Mesa has long been interested in the act of writing textbooks: how they organize information, and how they can be improved. While working on her dissertation, she examined textbooks from different countries. Although most were similar, a few were quite different—some were not textbooks but workbooks, others used cartoon characters to show how students could reason out the problems. She was curious about concepts that were presented differently than they had been when she was growing up in Colombia, or the ones that are commonly used in the U.S

“It also interests me how the knowledge is conveyed,” says Mesa. “What are the assumptions that are made about knowledge, and about the reader? Who is the imagined person who will be reading the textbook or working with the textbook? In postsecondary education, the textbooks are mostly written for the students, even though it’s the teachers that use them the most. It’s a very interesting duality. It seems to me, most of the time, this ideal reader does not exist, or that teachers are trying to create that ideal reader based on the books that a certain person wrote.”

Lack of student feedback is part of the reason it is hard to write good textbooks, notes Mesa. A traditional textbook might be 400 pages long. 

“It’s so much content,” she says. “You have to cover those 400 pages in a semester. The kinds of connections that are going to happen over those 400 pages—nobody has time. I can see computers helping us do that by accumulating data. If groups of researchers gather around those data points and find patterns in student responses, they might say ‘Ask a question here. Next week, ask that question. Let’s see what happens.’”

Open-source textbooks have the potential to enable a new method of responsive teaching, but they also address an equity issue, plain and simple. 

“They’re free, for God’s sake!” says Mesa, who remembers xeroxing pirated copies of textbooks for a tenth of their cost when she was a student herself. “In terms of democratizing access to knowledge, that is one of the driving forces behind open-source books.” Furthermore, because they are digital, open-source textbooks can be accessed by students on any device. The sample of 1,200 students that Mesa’s research team is analyzing indicates that students may have used their phones more often to access their textbooks. There is also evidence that students interacted with the material on more than one device to complete their work.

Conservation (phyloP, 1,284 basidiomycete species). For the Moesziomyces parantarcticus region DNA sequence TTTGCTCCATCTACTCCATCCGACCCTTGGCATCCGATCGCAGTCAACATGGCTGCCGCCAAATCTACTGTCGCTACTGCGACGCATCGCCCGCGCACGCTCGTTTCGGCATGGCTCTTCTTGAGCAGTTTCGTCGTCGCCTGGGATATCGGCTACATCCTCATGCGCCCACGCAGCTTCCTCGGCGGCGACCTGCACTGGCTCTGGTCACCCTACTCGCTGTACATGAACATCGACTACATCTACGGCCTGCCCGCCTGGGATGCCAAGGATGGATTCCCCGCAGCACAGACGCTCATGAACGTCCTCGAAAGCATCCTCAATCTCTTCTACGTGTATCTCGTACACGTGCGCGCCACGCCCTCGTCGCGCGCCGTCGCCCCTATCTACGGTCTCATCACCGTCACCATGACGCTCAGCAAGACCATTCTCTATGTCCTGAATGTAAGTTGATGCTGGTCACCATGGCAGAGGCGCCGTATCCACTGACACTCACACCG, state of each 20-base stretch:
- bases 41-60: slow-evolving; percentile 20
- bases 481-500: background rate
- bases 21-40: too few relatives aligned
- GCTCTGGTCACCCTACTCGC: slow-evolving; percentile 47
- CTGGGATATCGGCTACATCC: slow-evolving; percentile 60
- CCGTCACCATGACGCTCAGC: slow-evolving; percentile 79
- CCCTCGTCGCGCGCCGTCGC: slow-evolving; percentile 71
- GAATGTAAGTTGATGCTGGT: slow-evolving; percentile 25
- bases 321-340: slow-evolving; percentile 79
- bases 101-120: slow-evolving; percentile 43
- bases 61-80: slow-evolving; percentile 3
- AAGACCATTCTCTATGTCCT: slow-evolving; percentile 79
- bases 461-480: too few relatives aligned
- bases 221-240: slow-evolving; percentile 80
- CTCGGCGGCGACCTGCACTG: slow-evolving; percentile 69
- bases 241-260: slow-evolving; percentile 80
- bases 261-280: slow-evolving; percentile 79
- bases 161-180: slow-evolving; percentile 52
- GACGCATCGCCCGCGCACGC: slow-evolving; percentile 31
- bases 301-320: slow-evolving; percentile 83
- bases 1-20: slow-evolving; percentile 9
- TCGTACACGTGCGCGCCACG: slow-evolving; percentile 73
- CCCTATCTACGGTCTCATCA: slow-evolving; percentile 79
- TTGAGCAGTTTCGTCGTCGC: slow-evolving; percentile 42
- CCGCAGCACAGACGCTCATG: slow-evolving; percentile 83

In the long term, Mesa dreams of an automatic classification of student responses that would give instructors information  that, for example, half of the students are thinking about a notion in one way, a third are thinking about it in another, and the rest are getting confused in a different way. The system would then prompt the teacher to introduce an activity in class that would support all three types of students in furthering their understanding of the concept.

For the next phase of her research, Mesa hopes to apply the same method of interactive questioning to a large subscription course taught by a group of faculty in the same department. Together, they can look at the responses, and then propose questions and activities to advance their students’ learning. For now, her study is in the early stages of development. As she continues her investigation, Mesa hopes to better understand what it will take for faculty to use the information that can be garnered from asking good questions to better serve their students.  

“I imagine that the availability of this information may turn off some people, but it may be very exciting to other people. I don’t presume that this is going to revolutionize everything,” says Mesa, but over time, she hopes that the collected data will help move the needle in the way we think about teaching math.